I thought I'd just drop by to remind you what is involved in editing mainstream namespace articles. I have just completed a first draft of one - The Four Seasons (Poussin), on the extraordinary cycle of paintings that Nicolas Poussin painted at the end of his life when his health was failing. I acquired the two main textbooks by Blunt and Merot and accessed other academic journal articles on the web. I added paintings and drawings to wikimedia commons, having created an account for myself. I used four or five books in writing the article and more journal articles in finding quotes. The editing took about a week and the form of the article evolved as I arranged the material. A similar process is being applied to Handel organ concertos Op.4, which I will resume writing in the next day or two. In that case I might prepare lilypond files for the 6 concertos which allow stave-quotes for each movement and accompanying midi files to listen to the music. Similar methods - gathering sources, arranging material - apply in science articles, e.g. mathematics or mathematical physics. Mathsci (talk) 15:43, 14 July 2009 (UTC)

Yes, Mathsci, good article writing takes skill, time, patience, and sometimes cash investment. I'm on social security, it covers my rent and little else. Given that, I spent about $150 on books on cold fusion, including the classic critical works, Huizenga and Taubes. I spent five months reading the peer-reviewed literature on-line. I discussed the topic in Talk; with a high discussion/article edit ratio, which is what I do when I'm learning. Then I came to the point where I knew what needed to be added to the article, based on what is in reliable secondary sources, according to our standards. And at that point, Hipocrite showed up and used bald reverts to oppose all of it, I'd spend hours writing a piece and it would be summarily reverted. I didn't edit war, not at first, 0RR. But I would later come back with additional references, after discussion, which isn't edit warring, it's normal editorial process. When I allegedly violated 3RR on May 21, the first edit was not a revert, it was a new assertion with additional reliable source. I did not edit war after that. There were three additional sections that had been added May 21. One of them had been accepted, on hydrino theory -- which is highly speculative, though covered in RS -- after Hipocrite finally did what he should have done in the first place: balanced RS material with other RS material. That his RSs were of lower quality, possibly, wasn't important to me, at this point the priority is getting RS material in the article, not debating what is better than what.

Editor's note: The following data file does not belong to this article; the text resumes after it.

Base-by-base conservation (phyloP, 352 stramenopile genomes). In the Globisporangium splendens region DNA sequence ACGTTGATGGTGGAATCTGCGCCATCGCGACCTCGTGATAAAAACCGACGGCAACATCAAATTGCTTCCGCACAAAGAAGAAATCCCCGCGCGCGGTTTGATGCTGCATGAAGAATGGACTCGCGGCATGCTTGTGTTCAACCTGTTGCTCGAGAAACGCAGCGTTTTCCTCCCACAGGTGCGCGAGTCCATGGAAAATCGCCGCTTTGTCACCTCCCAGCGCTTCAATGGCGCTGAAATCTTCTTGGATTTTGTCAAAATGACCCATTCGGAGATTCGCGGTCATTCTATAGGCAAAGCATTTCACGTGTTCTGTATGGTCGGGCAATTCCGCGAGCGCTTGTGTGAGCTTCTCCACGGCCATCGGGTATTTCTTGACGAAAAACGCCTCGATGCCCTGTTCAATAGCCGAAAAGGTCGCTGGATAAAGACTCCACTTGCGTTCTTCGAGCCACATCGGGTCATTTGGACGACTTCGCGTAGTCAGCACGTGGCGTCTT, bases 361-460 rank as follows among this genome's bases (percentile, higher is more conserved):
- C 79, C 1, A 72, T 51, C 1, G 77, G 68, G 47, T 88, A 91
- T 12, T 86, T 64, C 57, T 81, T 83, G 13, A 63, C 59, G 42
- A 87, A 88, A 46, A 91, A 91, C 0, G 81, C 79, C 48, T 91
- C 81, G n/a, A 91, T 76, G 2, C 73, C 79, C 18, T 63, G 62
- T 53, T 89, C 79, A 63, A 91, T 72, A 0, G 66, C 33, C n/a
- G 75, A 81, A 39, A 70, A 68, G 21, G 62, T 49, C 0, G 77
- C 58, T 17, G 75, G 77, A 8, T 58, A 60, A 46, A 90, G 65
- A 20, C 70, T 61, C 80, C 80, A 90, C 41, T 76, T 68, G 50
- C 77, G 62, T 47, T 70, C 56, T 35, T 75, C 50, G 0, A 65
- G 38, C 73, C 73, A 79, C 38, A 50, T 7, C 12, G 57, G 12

That left two sections. Both were discussed while the article was protected; Hipocrite mostly did not participate in the discussions. These sections, and the one accepted, were about "proposed explanations" for the reported phenomena of cold fusion. There really shouldn't be any controversy over this, there is not a shadow of a doubt that these explanations are not only proposed, they are covered in reliable secondary source. That is not the same as "accepted."
One section was simply a statement from Storms (The Science of Low Energy Nuclear Reaction, World Scientific, 2007) that various theories had been advanced, but that none explained all the phenomena asserted. It was quite NPOV itself, in the source, and for our article. On June 1, because it had been put up for discussion, and nobody opposed it, I reasserted it.